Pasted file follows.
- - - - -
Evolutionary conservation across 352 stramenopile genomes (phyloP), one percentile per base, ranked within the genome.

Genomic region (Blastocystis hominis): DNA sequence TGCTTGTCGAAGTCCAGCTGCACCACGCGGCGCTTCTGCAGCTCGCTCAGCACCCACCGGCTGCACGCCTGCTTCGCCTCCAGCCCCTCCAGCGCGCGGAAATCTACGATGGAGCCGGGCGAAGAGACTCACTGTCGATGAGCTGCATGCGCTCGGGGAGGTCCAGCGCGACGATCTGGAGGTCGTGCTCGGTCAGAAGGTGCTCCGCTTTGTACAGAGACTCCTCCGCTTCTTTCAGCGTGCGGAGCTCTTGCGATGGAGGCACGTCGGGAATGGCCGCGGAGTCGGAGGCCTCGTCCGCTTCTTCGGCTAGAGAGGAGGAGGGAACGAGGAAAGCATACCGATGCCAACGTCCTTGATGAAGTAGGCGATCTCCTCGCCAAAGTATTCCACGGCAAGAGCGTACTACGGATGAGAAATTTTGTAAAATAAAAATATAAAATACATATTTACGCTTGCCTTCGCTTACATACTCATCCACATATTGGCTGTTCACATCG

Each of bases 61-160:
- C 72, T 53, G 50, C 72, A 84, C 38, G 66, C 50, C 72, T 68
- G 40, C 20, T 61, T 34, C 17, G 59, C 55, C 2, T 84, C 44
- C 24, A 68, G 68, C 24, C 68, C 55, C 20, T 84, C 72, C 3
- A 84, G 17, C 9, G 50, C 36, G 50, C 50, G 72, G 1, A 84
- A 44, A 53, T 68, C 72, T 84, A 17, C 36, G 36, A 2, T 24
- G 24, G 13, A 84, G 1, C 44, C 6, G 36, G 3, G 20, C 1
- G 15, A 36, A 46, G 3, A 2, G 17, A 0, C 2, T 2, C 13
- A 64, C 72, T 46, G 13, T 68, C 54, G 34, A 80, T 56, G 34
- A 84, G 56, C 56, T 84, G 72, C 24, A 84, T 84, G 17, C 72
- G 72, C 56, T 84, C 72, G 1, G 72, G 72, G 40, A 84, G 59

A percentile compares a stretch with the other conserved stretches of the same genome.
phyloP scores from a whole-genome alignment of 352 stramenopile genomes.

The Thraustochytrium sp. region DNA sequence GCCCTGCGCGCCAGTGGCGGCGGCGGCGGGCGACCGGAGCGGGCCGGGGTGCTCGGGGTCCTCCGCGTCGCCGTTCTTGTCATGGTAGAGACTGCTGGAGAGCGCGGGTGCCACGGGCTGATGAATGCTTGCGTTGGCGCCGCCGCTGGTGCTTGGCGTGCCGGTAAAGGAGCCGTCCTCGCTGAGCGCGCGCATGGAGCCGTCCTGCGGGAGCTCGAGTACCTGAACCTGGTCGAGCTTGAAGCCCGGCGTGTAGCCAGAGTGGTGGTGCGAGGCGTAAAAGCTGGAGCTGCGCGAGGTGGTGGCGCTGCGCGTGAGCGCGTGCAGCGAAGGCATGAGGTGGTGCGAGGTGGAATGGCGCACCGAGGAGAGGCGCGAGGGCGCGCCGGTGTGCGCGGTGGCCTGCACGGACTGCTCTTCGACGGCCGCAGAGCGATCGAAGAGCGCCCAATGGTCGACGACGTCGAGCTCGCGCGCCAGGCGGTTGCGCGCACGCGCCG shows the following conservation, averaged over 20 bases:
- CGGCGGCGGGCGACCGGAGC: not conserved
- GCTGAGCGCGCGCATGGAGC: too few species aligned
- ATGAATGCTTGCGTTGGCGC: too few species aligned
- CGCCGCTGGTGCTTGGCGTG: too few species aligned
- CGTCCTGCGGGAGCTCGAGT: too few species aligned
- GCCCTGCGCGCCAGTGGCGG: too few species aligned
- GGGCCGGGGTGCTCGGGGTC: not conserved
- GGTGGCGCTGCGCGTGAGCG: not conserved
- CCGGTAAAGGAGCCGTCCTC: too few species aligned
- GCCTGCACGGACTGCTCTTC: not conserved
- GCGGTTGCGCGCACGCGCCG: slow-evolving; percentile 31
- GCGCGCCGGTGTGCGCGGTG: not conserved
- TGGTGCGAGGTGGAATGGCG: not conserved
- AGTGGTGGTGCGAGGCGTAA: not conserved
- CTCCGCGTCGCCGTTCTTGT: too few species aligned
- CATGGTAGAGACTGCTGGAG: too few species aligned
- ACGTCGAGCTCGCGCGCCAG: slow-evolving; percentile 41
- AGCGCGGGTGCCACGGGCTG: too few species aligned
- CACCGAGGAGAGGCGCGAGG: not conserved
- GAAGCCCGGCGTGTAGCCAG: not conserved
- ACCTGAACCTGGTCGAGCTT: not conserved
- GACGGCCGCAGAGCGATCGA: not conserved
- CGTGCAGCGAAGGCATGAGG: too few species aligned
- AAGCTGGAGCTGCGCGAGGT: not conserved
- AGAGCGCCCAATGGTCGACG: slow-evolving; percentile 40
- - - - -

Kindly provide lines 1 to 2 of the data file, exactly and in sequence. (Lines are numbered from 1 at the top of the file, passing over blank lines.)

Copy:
Evolutionary conservation across 352 stramenopile genomes (phyloP), one percentile per base, ranked within the genome.

Genomic region (Blastocystis hominis): DNA sequence TGCTTGTCGAAGTCCAGCTGCACCACGCGGCGCTTCTGCAGCTCGCTCAGCACCCACCGGCTGCACGCCTGCTTCGCCTCCAGCCCCTCCAGCGCGCGGAAATCTACGATGGAGCCGGGCGAAGAGACTCACTGTCGATGAGCTGCATGCGCTCGGGGAGGTCCAGCGCGACGATCTGGAGGTCGTGCTCGGTCAGAAGGTGCTCCGCTTTGTACAGAGACTCCTCCGCTTCTTTCAGCGTGCGGAGCTCTTGCGATGGAGGCACGTCGGGAATGGCCGCGGAGTCGGAGGCCTCGTCCGCTTCTTCGGCTAGAGAGGAGGAGGGAACGAGGAAAGCATACCGATGCCAACGTCCTTGATGAAGTAGGCGATCTCCTCGCCAAAGTATTCCACGGCAAGAGCGTACTACGGATGAGAAATTTTGTAAAATAAAAATATAAAATACATATTTACGCTTGCCTTCGCTTACATACTCATCCACATATTGGCTGTTCACATCG